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Can the U.S. force Microsoft to give up emails stored abroad? Supreme Court weighs privacy vs. security

A case involving Microsoft and overseas data puts a familiar tech issue before the Supreme Court: the balancing act between the interests of law enforcement and personal privacy. Marcia Coyle of The National Law Journal joins Judy Woodruff to break down that case, as well as the justices’ ruling on the detainment of undocumented immigrants.

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  • Judy Woodruff:

    Today's Supreme Court case involving Microsoft and overseas data puts a familiar tech issue before the justices- the balancing act between the interests of law enforcement on one side and privacy interests on the other. Immigration has also been a key issue this week for the justices.

    And, as always, Marcia Coyle of The National Law Journal is here to explain.

    Hello, Marcia.

  • Marcia Coyle:

    Hi, Judy.

  • Judy Woodruff:

    So, let's start with the argument that the justices heard today, this dispute between Microsoft and the federal government. We know it started a few years ago. The federal government had a search warrant for Microsoft. What was that all about?

  • Marcia Coyle:

    OK.

    This warrant wasn't your — what we often talk about, a Fourth Amendment search warrant. This warrant was for e-mails that the federal prosecutors believed were important to a drug trafficking investigation. The e-mails were on a Microsoft server in Dublin, Ireland.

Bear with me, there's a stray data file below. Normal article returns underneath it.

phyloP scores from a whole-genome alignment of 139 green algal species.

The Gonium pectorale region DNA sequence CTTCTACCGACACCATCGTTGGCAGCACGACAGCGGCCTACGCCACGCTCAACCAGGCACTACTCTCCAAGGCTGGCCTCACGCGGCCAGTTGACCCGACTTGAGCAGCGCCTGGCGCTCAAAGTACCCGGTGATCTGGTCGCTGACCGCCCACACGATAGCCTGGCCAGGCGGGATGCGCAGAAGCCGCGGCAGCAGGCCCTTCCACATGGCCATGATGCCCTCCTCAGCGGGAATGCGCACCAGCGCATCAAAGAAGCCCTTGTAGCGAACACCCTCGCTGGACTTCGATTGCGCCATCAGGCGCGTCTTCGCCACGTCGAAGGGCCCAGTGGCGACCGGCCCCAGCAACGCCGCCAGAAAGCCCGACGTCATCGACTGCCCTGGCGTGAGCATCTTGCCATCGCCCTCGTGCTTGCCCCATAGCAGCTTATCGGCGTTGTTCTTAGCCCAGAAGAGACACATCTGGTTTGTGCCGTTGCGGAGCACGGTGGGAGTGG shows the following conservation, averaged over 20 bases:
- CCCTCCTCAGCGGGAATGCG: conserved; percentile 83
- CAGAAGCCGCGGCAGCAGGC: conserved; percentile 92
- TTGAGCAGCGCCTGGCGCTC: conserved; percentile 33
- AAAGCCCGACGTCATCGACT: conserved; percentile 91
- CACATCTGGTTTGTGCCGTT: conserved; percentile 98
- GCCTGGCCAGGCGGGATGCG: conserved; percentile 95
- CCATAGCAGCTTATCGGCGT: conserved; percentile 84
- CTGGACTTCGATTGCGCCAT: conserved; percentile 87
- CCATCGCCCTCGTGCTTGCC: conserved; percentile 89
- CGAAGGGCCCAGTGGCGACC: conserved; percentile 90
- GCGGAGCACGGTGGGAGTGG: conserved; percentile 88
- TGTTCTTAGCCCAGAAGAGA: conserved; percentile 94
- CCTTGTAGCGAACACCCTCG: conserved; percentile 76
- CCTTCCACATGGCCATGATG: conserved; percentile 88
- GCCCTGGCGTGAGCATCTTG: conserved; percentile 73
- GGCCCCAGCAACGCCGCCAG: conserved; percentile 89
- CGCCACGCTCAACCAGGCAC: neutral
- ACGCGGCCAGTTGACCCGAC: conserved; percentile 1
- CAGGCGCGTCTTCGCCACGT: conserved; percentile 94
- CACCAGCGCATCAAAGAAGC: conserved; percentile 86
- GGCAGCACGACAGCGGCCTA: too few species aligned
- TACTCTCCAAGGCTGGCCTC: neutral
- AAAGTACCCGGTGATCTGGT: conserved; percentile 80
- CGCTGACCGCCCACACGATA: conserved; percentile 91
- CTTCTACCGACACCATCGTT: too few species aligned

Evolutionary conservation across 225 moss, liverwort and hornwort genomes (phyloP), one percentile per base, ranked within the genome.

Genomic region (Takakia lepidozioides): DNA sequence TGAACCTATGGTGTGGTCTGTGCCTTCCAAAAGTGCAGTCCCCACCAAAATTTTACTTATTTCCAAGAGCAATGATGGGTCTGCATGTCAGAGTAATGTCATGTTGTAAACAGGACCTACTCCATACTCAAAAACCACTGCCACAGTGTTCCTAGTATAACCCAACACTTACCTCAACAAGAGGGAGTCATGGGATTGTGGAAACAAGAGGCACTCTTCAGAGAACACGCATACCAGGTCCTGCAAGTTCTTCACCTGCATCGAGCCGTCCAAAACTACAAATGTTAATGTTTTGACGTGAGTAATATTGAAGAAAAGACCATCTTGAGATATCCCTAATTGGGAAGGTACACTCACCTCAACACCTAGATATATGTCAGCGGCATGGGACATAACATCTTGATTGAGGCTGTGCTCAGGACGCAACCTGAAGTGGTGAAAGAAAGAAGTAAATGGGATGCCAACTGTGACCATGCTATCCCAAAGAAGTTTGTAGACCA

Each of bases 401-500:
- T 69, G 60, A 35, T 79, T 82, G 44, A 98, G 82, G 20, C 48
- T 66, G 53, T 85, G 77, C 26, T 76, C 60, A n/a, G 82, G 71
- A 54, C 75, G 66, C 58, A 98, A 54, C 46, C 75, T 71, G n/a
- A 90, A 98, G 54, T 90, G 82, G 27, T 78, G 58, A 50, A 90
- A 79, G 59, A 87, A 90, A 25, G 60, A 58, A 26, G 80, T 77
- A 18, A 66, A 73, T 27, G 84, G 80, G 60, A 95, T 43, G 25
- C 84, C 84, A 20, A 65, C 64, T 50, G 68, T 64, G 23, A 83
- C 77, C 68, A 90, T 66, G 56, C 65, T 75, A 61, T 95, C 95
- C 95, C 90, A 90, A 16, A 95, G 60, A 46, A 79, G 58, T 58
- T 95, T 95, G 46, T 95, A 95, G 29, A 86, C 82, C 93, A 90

But the warrant came through the Stored Communications Act of 1986. And Microsoft said that act doesn't apply outside of the United States and objected to the warrant.

    The lower federal appellate court agreed with Microsoft. The Justice Department brought the appeal to the Supreme Court. So the arguments today we're going to focus on whether the act applies outside of the United States, what really does this act mean.

  • Judy Woodruff:

    And remind us, why did the federal government want these e-mails so badly?

  • Marcia Coyle:

    Again, because they believed they were integral to the government's investigation of drug trafficking.

  • Judy Woodruff:

    Right. So, how — what kind of conversation or discussion did you see?

  • Marcia Coyle:

    Well, right away, there were several justices who were concerned about how to apply this 1986 law to modern technology.

    Justice Ginsburg, for example, said, back in 1986, no one ever heard of clouds. And she wondered, wouldn't it be better to leave things as they are? We have to give an all-or-nothing decision, but Congress can take account of all the nuances, the new technology.

    Justice Breyer also said, is there any way we can read the language in the act to adapt it to modern times?

    But lawyers on each side said that the duty of the justices was to interpret the act. So, what do they do?

    Well, the government's attorney said the focus of this law is disclosure and, once Microsoft retrieves these e-mails, disclosure occurs in the United States. So the act is not being applied abroad.

    The Microsoft lawyer said, no, the focus of the act is securing the security of these electronic communications, and going into Ireland to get them is invading a sovereign interest that has its own laws about storing communications.

  • Judy Woodruff:

    Could you tell anything about the kinds of questions, the differences in the kinds of questions the justices were asking?

  • Marcia Coyle:

    Their concerns were different.

    I would say Justice Alito, for example, seemed sympathetic to the bind the government was in. He said the government could have probable cause that a U.S. citizen committed a crime in the United States, but couldn't get e-mails to prove it because they were stored abroad.